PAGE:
Taiwan ranked 43rd in this year’s World Press Freedom Index published yesterday by Reporters Without Borders (RSF), down one notch from the previous year.
Despite the regression, Taiwan is one of just four countries in the Asia-Pacific region to fall in the “good” and “fairly good” categories of the index, following New Zealand (9th), Australia (26th) and South Korea (42nd).
In its analysis on press freedom in Taiwan, the RSF said that political interference “is rare and less tolerated, but Taiwan’s journalists are suffering from a very polarized media environment dominated by sensationalism and the pursuit of profit.”
“Although President Tsai Ing-wen (蔡英文) has said she wants to continue developing press freedom in Taiwan, few concrete measures have been taken to improve journalistic editorial independence and encourage the media to raise the quality of public debate,” RSF said.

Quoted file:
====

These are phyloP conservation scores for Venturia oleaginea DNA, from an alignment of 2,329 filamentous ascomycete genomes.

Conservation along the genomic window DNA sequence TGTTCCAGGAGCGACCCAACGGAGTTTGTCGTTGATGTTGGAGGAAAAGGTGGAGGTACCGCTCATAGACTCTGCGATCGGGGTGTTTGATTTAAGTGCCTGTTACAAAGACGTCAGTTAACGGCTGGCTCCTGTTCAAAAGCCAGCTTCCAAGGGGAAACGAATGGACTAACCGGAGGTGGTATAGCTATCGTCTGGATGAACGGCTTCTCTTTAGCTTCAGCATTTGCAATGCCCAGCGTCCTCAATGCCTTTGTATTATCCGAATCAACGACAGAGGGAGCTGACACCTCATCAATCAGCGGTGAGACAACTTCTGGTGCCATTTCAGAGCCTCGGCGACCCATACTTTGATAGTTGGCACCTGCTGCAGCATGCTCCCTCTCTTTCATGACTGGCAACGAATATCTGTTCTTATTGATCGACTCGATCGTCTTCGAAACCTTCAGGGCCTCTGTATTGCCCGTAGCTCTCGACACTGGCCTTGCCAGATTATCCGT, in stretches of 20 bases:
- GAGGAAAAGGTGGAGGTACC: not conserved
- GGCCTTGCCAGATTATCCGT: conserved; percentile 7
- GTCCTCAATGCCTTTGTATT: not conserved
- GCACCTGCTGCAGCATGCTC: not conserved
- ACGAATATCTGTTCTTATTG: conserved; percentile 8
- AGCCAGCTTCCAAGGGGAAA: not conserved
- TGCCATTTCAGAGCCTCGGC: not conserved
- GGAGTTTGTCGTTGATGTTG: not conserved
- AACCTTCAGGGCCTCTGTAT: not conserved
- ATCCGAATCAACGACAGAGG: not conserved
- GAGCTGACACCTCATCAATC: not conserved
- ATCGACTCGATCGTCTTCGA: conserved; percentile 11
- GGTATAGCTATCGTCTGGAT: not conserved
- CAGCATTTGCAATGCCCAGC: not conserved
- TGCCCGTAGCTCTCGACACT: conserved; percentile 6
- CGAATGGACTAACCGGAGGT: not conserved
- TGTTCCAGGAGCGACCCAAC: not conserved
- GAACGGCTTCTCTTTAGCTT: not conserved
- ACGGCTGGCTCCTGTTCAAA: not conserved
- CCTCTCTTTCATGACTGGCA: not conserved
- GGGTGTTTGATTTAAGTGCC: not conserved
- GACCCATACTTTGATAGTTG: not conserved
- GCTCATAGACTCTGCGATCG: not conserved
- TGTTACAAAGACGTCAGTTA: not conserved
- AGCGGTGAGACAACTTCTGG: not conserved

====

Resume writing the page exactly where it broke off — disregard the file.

It said that Beijing is exploiting this weakness by putting pressure on Taiwanese media owners, who often have business interests in China.
“Beijing is also suspected of orchestrating online disinformation campaigns — a threat that could lead to questionable retaliatory measures by Taiwan, such as refusing visas to Chinese journalists regarded as hostile,” the RSF said.
China ranked 177th, as it “never stops enhancing its system of information hyper-control and persecution of dissident journalists and bloggers,” RSF East Asia Bureau director Cedric Alviani said.
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